Pornhub prepared to block Florida if child safety law takes effect

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Pornhub prepared to block Florida if child safety law takes effect

“Ill-conceived” —

Florida plans to start requiring ID for porn January 1.


Pornhub prepared to block Florida if child safety law takes effect

Aurich Lawson | Getty Images

This week, Florida made headlines after passing HB 3, a law banning children under 14 from accessing social media without parental consent.

Much less attention was given to another requirement under the law obligating “pornographic or sexually explicit websites” to “use age verification to prevent minors from accessing sites that are inappropriate for children,” as Republican Florida Governor Ron DeSantis explained the law in a statement.

But Pornhub’s parent company, Aylo, has taken notice, with a spokesperson confirming to Ars that “we are aware of the passage into law of HB 3 in Florida, which unfortunately fails to protect minors online.”

“To be clear, we agree on the goal of keeping minors away from such content,” Aylo’s spokesperson told Ars. “We do not want minors to have access to adult entertainment content designed for adults.”

However, Aylo views Florida requiring adult sites to verify ages by checking users’ IDs as being just as problematic as efforts in states like Louisiana, Texas, Mississippi, Utah, and Virginia. Aylo argues that these laws don’t stop anyone from accessing porn without ID but instead push the majority of users to seek out non-compliant adult sites that don’t ask for ID. In Louisiana, for example, Pornhub traffic dropped by 80 percent after the site began requiring ID.

“These people did not stop looking for porn,” Aylo’s spokesperson said. “They just migrated to darker corners of the Internet that don’t ask users to verify age, that don’t follow the law, that don’t take user safety seriously, and that often don’t even moderate content. In practice, the laws have just made the Internet more dangerous for adults and children.”

Laws requiring ID for age verification may also be ineffective because users can use VPN services to appear as if they’re logging in to adult sites from a state that does not require ID. Most recently, Google searches for “VPN” in Texas nearly quadrupled after Texas began requiring ID, according to Google Trends, and that higher interest has been sustained in the weeks since.

“Unfortunately, the way Florida and many jurisdictions worldwide have chosen to implement age verification is ineffective, haphazard, and dangerous,” Aylo’s spokesperson told Ars. “Any regulations that require hundreds of thousands of adult sites and all social media to collect significant amounts of highly sensitive personal information is violating the privacy rights of law-abiding citizens and putting user safety in jeopardy.”

Aylo is instead pushing state lawmakers to adopt device-based age verification, which it said is “easy to implement while protecting privacy and safety of adults and minors alike.” Rather than requiring ID from every user, this method relies on devices’ parental control features to prevent minors from accessing adult content.

Aylo expects that states adopting device-based age verification would go beyond restricting minors’ access to porn by also keeping kids from accessing all kinds of content online not considered age-appropriate.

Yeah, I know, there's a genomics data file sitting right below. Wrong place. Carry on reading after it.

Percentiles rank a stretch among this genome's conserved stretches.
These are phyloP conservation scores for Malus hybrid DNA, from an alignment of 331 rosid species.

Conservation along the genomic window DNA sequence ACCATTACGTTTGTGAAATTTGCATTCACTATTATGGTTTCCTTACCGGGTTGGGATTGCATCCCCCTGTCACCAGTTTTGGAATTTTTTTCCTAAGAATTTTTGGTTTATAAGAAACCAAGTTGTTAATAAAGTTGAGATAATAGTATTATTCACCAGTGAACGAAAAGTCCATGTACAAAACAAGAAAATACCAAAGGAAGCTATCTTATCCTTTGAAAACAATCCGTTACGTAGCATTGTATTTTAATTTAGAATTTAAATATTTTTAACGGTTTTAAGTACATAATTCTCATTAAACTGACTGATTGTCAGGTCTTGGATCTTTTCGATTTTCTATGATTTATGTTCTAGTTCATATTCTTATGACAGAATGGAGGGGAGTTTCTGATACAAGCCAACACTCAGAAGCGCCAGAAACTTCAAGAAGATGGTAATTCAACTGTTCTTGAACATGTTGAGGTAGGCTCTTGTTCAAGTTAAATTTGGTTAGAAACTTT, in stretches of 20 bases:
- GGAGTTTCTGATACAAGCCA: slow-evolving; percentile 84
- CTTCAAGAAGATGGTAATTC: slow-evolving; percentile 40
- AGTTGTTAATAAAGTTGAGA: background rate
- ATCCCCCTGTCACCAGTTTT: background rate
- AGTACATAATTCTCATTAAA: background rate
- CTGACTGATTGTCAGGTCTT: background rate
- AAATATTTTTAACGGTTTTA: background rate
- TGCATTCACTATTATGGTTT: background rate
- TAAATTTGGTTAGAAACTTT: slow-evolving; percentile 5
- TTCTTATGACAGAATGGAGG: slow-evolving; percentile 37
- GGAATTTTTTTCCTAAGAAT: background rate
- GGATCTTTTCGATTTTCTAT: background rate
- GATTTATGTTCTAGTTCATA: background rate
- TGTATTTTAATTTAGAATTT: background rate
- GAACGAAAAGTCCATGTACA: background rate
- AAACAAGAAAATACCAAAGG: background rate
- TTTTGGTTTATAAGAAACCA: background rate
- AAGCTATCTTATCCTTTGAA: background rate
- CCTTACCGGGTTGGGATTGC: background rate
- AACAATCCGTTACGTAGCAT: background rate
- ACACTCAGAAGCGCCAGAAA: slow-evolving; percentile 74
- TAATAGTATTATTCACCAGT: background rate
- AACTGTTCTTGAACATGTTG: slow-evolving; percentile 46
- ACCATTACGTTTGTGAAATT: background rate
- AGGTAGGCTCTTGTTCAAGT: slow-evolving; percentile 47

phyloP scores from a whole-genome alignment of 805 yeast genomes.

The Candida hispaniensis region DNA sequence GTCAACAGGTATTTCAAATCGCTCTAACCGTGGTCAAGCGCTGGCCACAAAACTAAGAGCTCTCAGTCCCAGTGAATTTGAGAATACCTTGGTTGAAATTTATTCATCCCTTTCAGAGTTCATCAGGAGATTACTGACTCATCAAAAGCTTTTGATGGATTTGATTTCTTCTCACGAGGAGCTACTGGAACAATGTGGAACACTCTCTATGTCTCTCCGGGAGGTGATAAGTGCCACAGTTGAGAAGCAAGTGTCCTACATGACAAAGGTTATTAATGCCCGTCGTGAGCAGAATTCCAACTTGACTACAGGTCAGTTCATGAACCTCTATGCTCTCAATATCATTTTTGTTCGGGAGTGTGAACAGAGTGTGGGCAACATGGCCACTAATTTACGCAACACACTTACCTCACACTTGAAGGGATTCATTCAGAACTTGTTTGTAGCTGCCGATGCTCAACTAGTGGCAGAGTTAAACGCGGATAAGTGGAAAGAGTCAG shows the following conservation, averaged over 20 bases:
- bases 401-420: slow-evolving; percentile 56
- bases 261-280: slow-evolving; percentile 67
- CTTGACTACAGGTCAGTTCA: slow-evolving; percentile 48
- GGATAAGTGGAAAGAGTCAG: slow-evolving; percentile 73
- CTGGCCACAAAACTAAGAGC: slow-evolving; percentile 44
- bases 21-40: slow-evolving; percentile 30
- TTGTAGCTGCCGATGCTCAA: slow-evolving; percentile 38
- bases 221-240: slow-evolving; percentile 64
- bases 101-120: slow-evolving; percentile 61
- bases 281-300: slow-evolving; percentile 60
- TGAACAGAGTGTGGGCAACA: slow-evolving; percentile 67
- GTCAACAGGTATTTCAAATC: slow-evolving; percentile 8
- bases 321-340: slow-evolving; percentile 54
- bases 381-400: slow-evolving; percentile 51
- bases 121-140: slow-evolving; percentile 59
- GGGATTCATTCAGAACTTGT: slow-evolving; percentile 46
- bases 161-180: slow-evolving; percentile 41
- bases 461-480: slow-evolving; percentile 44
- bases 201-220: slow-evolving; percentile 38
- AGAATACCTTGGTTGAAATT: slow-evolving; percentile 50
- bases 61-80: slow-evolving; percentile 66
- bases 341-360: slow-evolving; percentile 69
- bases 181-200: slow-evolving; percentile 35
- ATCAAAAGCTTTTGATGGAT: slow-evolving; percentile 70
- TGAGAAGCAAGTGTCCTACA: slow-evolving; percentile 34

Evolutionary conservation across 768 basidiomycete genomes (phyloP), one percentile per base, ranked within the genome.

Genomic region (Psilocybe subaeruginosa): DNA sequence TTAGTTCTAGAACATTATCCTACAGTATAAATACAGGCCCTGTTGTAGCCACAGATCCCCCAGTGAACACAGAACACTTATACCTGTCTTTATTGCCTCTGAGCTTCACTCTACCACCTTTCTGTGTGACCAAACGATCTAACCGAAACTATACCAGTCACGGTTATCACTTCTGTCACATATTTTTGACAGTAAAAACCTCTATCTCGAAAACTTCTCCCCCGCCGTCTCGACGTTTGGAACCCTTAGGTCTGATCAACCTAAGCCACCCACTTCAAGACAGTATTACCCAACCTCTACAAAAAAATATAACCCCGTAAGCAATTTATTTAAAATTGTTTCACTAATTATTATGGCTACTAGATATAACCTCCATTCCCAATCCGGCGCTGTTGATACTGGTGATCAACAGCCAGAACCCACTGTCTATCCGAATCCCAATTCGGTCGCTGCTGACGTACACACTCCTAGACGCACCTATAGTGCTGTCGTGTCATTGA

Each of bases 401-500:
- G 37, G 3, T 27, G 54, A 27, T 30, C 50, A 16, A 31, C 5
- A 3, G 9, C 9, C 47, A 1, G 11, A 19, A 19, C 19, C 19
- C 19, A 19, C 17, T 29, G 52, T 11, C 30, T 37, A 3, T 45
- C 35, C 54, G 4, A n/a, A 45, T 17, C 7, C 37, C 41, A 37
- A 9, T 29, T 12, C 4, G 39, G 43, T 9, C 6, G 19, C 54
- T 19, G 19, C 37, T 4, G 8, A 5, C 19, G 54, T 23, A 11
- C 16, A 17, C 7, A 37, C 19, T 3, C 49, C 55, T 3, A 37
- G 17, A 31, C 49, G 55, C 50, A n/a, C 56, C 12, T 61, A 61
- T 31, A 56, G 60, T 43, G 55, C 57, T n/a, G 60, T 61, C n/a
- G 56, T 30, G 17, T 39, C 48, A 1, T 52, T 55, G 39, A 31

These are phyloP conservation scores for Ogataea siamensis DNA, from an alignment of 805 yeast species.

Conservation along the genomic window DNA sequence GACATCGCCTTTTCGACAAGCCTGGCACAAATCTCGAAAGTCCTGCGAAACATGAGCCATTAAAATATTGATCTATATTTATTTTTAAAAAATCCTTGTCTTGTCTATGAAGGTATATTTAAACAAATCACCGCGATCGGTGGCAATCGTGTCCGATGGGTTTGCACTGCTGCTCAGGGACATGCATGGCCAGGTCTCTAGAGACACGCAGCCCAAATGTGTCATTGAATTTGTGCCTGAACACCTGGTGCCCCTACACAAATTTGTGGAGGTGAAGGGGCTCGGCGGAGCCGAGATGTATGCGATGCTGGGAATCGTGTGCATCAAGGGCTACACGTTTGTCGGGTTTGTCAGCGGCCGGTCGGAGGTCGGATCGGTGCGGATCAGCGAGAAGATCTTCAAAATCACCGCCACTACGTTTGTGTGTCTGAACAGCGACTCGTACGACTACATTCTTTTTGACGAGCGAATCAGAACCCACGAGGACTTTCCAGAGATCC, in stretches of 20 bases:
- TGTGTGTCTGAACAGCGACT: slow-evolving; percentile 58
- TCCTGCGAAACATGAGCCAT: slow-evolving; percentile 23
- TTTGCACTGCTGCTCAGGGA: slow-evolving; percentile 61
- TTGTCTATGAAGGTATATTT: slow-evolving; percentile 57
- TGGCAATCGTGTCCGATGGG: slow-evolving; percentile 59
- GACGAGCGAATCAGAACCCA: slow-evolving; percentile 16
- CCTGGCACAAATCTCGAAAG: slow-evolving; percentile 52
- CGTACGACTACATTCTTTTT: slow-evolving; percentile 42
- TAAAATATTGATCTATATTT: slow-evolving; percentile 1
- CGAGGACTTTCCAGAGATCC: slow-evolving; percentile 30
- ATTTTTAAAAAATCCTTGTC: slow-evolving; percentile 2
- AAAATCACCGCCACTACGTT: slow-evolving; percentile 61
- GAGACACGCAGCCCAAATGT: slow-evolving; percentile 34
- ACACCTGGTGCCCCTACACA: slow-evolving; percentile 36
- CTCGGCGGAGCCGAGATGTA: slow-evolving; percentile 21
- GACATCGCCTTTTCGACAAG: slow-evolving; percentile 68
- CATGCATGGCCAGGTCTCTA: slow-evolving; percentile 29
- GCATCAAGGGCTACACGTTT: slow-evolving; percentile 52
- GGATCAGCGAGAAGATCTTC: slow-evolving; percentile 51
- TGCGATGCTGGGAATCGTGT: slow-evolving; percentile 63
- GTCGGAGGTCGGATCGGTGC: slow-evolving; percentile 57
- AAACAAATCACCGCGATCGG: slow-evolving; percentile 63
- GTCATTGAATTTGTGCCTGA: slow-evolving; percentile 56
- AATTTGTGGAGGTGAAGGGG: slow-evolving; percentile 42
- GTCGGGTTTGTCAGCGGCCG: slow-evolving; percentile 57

“Device or operating system manufacturers can enable such features by default and require age verification to disable them,” Aylo’s spokesperson told Ars. “We know that preventing minors from accessing age-inappropriate content is an issue that spans across online business models like social media, gaming, online dating etc.—we see a real global solution in device-based verification.”

To protest laws requiring ID, Aylo has taken the drastic step of blocking users from accessing Pornhub in several states, and Florida could be next if the law actually takes effect on January 1.

“It is our hope that before this ill-conceived and poorly crafted law goes into effect, the government will recognize the ineffectiveness of similar copycat laws in other states, such as Texas and several others before that,” Aylo’s spokesperson told Ars.

While some lawmakers, like Republican Utah State Senator Todd Weiler, were shocked by Pornhub’s decision to pull out of the state, other officials, like Texas Attorney General Ken Paxton, expressed indifference, saying “good riddance.” Rather than weigh Pornhub’s recommendations, Paxton described Pornhub as “on the run,” sued other porn sites, and promised to “aggressively enforce” Texas’ law.

Florida is already bracing for lawsuits over the child safety law from critics alleging that HB 3 is unconstitutional, restricting young people’s access to information and threatening protected speech.

But Pornhub’s battle in Texas shows how hard both sides are willing to fight to either uphold or defeat age verification laws. The Texas battle initially resulted in a temporary injunction before the Fifth Circuit reversed a lower court’s decision that Texas’ law was unconstitutional. Internet law expert Eric Goldman criticized the Fifth Circuit’s opinion as cherry-picking “Supreme Court precedent to embrace or disregard as it sees fit,” expecting that the case would be appealed to the Supreme Court.

Aylo’s spokesperson told Ars that Aylo hopes to continue working with state lawmakers on adapting laws to allow for device-based age verification.

DeSantis’ office did not immediately respond to Ars’ request to comment.

“Any legislatively mandated solution must accomplish this goal of protecting minors online,” Aylo’s spokesperson told Ars. “We will always comply with the law, but we hope that governments will implement laws that protect the safety and security of users.”

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